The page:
As such, for many a true follower of Jesus, the response of the professing evangelical and even Reformed church during the coronavirus has been one of the most discouraging and disheartening parts of this whole year. Dealing with government overreach, media-induced fear, and hysteria without end would have been bad enough. But the one place where Christians should have been able to find refuge was in the church. There, believers should have found a different spirit—a spirit of faith and trust and courage. A spirit of freedom and peace. Believers should have been able to point to the church—the called out ones—and said to a watching world, “Behold, there is something otherworldly, something different from the world.” Sadly, that wasn’t the case for most churches. Uncertainty, fear, cancellations of fellowship, mask requirements, and social distance regulations thrived in the church just as much as in the world.

I’ve entitled this “A COVID Apology to America, on Behalf of the Evangelical Church.” This is what I believe the professing evangelical and Reformed church should say to America. And, of course, she should not only say it, but change course accordingly.

The Apology (7 parts):

America, we’re sorry. We had a once-in-a-lifetime opportunity to show you how different Christianity is from the world. And we failed.

Years ago, Leonard Ravenhill said, “The world out there is not waiting for a new definition of Christianity; it’s waiting for a new demonstration of Christianity.” The COVID debacle of 2020-2021 was the perfect opportunity for us to give you that new demonstration of Christianity. We could have shown you what it means to live a life free from fear. We could have shown you what it means to value spiritual things more than material things. We could have shown you that Christians are different. Instead, most evangelical churches acted just like the world. Our profession of faith made little difference in our lives. Our churches closed their doors just like the Lion’s Club and community BINGO night. It’s too late for us now to change how we responded. But the least we can do is say that we’re sorry.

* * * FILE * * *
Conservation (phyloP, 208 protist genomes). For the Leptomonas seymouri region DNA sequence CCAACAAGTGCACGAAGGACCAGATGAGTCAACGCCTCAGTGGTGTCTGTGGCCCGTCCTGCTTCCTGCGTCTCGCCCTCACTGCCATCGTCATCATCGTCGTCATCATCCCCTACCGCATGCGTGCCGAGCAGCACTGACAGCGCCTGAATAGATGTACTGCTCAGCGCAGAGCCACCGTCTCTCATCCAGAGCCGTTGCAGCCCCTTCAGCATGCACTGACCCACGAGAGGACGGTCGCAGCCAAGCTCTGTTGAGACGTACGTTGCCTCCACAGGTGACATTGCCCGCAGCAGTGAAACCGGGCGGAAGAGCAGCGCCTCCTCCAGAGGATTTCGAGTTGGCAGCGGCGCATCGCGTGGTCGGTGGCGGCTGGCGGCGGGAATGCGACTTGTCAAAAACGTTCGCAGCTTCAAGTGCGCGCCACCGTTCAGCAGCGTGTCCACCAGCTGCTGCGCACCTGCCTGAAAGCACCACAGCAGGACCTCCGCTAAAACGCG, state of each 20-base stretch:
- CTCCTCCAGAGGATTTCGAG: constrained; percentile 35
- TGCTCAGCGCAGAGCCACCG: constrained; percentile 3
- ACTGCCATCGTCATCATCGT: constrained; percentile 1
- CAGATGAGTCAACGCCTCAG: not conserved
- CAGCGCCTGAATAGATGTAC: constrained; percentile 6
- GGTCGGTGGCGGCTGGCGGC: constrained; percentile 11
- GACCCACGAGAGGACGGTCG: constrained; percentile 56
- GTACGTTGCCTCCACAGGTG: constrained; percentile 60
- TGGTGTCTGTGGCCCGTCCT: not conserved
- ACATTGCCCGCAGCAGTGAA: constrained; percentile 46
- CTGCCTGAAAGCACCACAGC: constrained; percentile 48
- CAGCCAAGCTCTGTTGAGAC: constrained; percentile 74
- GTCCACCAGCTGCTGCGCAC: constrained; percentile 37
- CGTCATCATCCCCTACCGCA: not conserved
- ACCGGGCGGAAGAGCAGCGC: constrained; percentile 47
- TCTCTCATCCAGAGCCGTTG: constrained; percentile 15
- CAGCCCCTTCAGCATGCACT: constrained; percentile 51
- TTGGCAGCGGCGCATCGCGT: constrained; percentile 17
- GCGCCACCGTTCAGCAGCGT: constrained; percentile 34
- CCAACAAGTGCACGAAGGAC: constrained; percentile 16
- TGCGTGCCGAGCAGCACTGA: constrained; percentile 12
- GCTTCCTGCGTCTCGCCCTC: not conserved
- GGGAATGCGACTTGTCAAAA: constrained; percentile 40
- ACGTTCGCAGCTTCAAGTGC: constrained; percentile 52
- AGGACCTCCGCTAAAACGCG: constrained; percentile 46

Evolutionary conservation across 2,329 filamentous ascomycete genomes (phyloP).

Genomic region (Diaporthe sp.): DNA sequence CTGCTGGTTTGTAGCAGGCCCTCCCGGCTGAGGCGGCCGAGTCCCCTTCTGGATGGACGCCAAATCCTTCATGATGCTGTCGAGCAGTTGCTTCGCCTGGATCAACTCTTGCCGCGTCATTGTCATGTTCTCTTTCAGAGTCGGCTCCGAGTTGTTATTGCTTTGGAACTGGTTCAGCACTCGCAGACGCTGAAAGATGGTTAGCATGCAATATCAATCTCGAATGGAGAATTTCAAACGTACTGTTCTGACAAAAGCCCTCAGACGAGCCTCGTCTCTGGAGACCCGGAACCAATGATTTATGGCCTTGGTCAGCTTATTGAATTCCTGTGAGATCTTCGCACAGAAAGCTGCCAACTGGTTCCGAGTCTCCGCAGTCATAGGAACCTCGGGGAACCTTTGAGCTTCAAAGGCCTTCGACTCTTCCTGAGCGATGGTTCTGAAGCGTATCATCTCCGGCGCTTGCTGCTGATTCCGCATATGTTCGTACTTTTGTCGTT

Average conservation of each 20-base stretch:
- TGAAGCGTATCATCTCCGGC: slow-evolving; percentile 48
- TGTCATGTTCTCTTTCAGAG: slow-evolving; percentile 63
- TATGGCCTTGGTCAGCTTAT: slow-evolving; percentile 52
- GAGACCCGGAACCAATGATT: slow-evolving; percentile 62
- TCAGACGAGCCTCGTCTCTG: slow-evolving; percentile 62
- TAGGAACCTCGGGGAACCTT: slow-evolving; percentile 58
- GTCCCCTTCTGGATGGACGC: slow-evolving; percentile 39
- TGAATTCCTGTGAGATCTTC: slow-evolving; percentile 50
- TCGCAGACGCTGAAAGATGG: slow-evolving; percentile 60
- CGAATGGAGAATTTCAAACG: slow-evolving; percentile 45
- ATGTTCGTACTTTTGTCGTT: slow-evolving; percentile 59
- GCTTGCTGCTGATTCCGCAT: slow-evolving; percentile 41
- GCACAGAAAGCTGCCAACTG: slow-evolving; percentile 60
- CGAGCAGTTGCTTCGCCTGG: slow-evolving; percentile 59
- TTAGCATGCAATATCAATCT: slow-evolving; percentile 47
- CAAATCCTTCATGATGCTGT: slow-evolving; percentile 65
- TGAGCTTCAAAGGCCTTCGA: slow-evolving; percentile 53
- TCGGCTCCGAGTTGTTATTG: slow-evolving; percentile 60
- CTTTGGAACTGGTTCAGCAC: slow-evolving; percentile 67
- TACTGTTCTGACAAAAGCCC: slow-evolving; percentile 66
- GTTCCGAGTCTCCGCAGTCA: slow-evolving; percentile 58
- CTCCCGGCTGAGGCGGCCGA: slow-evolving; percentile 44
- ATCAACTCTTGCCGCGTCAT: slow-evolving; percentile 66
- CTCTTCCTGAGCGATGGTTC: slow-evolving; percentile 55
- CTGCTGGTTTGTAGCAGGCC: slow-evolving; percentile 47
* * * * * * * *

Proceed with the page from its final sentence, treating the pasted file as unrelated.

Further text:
We’re sorry we contradicted so much of what we had told you previously.

Prior to the coronavirus, we told you that it was vital for Christians to gather together and fellowship. We preached about passages such as Hebrews 10:25: “not neglecting to meet together, as is the habit of some, but encouraging one another, and all the more as you see the Day drawing near.” We told you about Christians throughout church history who were willing to meet despite the dangers of persecution, oppression, and even death. We held these men and women up as examples of faithfulness. And then, when the coronavirus struck us, we scattered like sheep without a shepherd. Forgive us.

Prior to the coronavirus we told you that living for Christ was worth more than anything this world could offer, including safety, health, and prosperity. We told you about Christians—going all the way back to the apostles—who truly understood the gospel and were willing to give up everything to follow Jesus. We told you about the missionaries and housewives, preachers and plowboys, who were willing to die if they could only read the Scripture. We told you that obedience to Christ was not an optional part of discipleship, but the very essence of following Jesus. And then, when it was going to cost us something to stand for Jesus and stand against the world, we crumbled like a house of cards. Forgive us.

We’re sorry we perverted the glorious and beautiful blessing of Christian fellowship.

We neglected fellowship. For some of us, it didn’t even take one week for us to cancel fellowship. We dressed it up with a lot of explanations and qualifications, but the bottom line is that we told everyone to stop meeting together as a church body. We did not accurately demonstrate the doctrine of Christian fellowship. We made Christianity to look no different than a social club or sports league, willing to cancel gatherings on the word of a pagan tyrant.